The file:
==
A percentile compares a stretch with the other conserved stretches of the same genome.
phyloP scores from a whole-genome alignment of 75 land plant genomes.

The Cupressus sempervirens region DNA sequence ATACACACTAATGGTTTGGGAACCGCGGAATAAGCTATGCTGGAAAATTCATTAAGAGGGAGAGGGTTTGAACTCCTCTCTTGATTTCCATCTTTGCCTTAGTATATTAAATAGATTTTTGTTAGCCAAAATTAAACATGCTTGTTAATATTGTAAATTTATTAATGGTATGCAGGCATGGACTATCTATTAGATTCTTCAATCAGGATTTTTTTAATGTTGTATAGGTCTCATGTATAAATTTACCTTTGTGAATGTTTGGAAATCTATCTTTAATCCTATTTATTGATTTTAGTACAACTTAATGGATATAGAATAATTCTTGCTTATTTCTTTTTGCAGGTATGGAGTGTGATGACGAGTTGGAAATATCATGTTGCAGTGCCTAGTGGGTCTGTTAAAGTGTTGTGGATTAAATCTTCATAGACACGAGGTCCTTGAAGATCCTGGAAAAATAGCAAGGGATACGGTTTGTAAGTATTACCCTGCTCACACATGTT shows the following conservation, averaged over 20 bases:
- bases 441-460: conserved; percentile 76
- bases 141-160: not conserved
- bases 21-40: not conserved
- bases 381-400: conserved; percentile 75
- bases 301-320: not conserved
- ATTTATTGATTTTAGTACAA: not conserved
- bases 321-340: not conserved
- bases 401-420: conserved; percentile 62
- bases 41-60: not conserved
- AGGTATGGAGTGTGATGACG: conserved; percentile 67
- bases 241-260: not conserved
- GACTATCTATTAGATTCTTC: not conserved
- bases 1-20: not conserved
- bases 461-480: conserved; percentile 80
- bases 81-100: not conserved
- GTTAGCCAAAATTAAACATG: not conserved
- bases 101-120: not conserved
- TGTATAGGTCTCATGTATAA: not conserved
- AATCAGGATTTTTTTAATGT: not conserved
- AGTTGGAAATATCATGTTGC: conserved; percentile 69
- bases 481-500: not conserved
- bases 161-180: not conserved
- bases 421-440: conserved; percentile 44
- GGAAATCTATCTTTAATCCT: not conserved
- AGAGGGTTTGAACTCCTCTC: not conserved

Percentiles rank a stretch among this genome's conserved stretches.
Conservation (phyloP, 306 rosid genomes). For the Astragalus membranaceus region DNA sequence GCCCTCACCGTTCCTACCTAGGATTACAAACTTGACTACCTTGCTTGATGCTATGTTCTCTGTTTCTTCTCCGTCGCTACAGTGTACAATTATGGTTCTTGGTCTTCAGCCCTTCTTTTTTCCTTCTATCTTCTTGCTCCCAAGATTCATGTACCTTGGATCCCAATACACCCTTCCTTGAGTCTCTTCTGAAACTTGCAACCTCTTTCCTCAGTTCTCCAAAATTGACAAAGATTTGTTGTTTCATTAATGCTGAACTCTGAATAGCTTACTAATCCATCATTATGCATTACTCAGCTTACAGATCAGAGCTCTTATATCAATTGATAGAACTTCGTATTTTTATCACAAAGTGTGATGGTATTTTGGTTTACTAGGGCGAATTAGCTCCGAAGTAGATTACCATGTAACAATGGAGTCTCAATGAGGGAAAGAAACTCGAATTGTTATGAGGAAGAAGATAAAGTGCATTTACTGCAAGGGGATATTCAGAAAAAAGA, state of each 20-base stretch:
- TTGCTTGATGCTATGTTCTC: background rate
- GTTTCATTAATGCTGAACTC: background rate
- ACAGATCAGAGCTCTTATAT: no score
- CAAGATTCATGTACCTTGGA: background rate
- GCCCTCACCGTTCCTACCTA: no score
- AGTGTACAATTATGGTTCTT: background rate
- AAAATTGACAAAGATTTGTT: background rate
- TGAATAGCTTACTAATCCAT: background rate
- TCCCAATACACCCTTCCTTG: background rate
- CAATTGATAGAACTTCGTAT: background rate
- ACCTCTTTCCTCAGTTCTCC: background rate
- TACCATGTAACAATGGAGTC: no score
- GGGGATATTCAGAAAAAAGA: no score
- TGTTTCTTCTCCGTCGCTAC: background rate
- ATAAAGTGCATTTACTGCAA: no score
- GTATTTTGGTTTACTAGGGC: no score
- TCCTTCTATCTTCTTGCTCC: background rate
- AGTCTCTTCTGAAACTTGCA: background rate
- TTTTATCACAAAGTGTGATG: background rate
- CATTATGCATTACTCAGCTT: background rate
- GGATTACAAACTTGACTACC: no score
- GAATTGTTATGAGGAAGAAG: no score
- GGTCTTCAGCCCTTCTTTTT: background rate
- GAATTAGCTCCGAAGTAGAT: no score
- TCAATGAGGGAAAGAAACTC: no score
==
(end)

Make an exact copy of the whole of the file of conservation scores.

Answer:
A percentile compares a stretch with the other conserved stretches of the same genome.
phyloP scores from a whole-genome alignment of 75 land plant genomes.

The Cupressus sempervirens region DNA sequence ATACACACTAATGGTTTGGGAACCGCGGAATAAGCTATGCTGGAAAATTCATTAAGAGGGAGAGGGTTTGAACTCCTCTCTTGATTTCCATCTTTGCCTTAGTATATTAAATAGATTTTTGTTAGCCAAAATTAAACATGCTTGTTAATATTGTAAATTTATTAATGGTATGCAGGCATGGACTATCTATTAGATTCTTCAATCAGGATTTTTTTAATGTTGTATAGGTCTCATGTATAAATTTACCTTTGTGAATGTTTGGAAATCTATCTTTAATCCTATTTATTGATTTTAGTACAACTTAATGGATATAGAATAATTCTTGCTTATTTCTTTTTGCAGGTATGGAGTGTGATGACGAGTTGGAAATATCATGTTGCAGTGCCTAGTGGGTCTGTTAAAGTGTTGTGGATTAAATCTTCATAGACACGAGGTCCTTGAAGATCCTGGAAAAATAGCAAGGGATACGGTTTGTAAGTATTACCCTGCTCACACATGTT shows the following conservation, averaged over 20 bases:
- bases 441-460: conserved; percentile 76
- bases 141-160: not conserved
- bases 21-40: not conserved
- bases 381-400: conserved; percentile 75
- bases 301-320: not conserved
- ATTTATTGATTTTAGTACAA: not conserved
- bases 321-340: not conserved
- bases 401-420: conserved; percentile 62
- bases 41-60: not conserved
- AGGTATGGAGTGTGATGACG: conserved; percentile 67
- bases 241-260: not conserved
- GACTATCTATTAGATTCTTC: not conserved
- bases 1-20: not conserved
- bases 461-480: conserved; percentile 80
- bases 81-100: not conserved
- GTTAGCCAAAATTAAACATG: not conserved
- bases 101-120: not conserved
- TGTATAGGTCTCATGTATAA: not conserved
- AATCAGGATTTTTTTAATGT: not conserved
- AGTTGGAAATATCATGTTGC: conserved; percentile 69
- bases 481-500: not conserved
- bases 161-180: not conserved
- bases 421-440: conserved; percentile 44
- GGAAATCTATCTTTAATCCT: not conserved
- AGAGGGTTTGAACTCCTCTC: not conserved

Percentiles rank a stretch among this genome's conserved stretches.
Conservation (phyloP, 306 rosid genomes). For the Astragalus membranaceus region DNA sequence GCCCTCACCGTTCCTACCTAGGATTACAAACTTGACTACCTTGCTTGATGCTATGTTCTCTGTTTCTTCTCCGTCGCTACAGTGTACAATTATGGTTCTTGGTCTTCAGCCCTTCTTTTTTCCTTCTATCTTCTTGCTCCCAAGATTCATGTACCTTGGATCCCAATACACCCTTCCTTGAGTCTCTTCTGAAACTTGCAACCTCTTTCCTCAGTTCTCCAAAATTGACAAAGATTTGTTGTTTCATTAATGCTGAACTCTGAATAGCTTACTAATCCATCATTATGCATTACTCAGCTTACAGATCAGAGCTCTTATATCAATTGATAGAACTTCGTATTTTTATCACAAAGTGTGATGGTATTTTGGTTTACTAGGGCGAATTAGCTCCGAAGTAGATTACCATGTAACAATGGAGTCTCAATGAGGGAAAGAAACTCGAATTGTTATGAGGAAGAAGATAAAGTGCATTTACTGCAAGGGGATATTCAGAAAAAAGA, state of each 20-base stretch:
- TTGCTTGATGCTATGTTCTC: background rate
- GTTTCATTAATGCTGAACTC: background rate
- ACAGATCAGAGCTCTTATAT: no score
- CAAGATTCATGTACCTTGGA: background rate
- GCCCTCACCGTTCCTACCTA: no score
- AGTGTACAATTATGGTTCTT: background rate
- AAAATTGACAAAGATTTGTT: background rate
- TGAATAGCTTACTAATCCAT: background rate
- TCCCAATACACCCTTCCTTG: background rate
- CAATTGATAGAACTTCGTAT: background rate
- ACCTCTTTCCTCAGTTCTCC: background rate
- TACCATGTAACAATGGAGTC: no score
- GGGGATATTCAGAAAAAAGA: no score
- TGTTTCTTCTCCGTCGCTAC: background rate
- ATAAAGTGCATTTACTGCAA: no score
- GTATTTTGGTTTACTAGGGC: no score
- TCCTTCTATCTTCTTGCTCC: background rate
- AGTCTCTTCTGAAACTTGCA: background rate
- TTTTATCACAAAGTGTGATG: background rate
- CATTATGCATTACTCAGCTT: background rate
- GGATTACAAACTTGACTACC: no score
- GAATTGTTATGAGGAAGAAG: no score
- GGTCTTCAGCCCTTCTTTTT: background rate
- GAATTAGCTCCGAAGTAGAT: no score
- TCAATGAGGGAAAGAAACTC: no score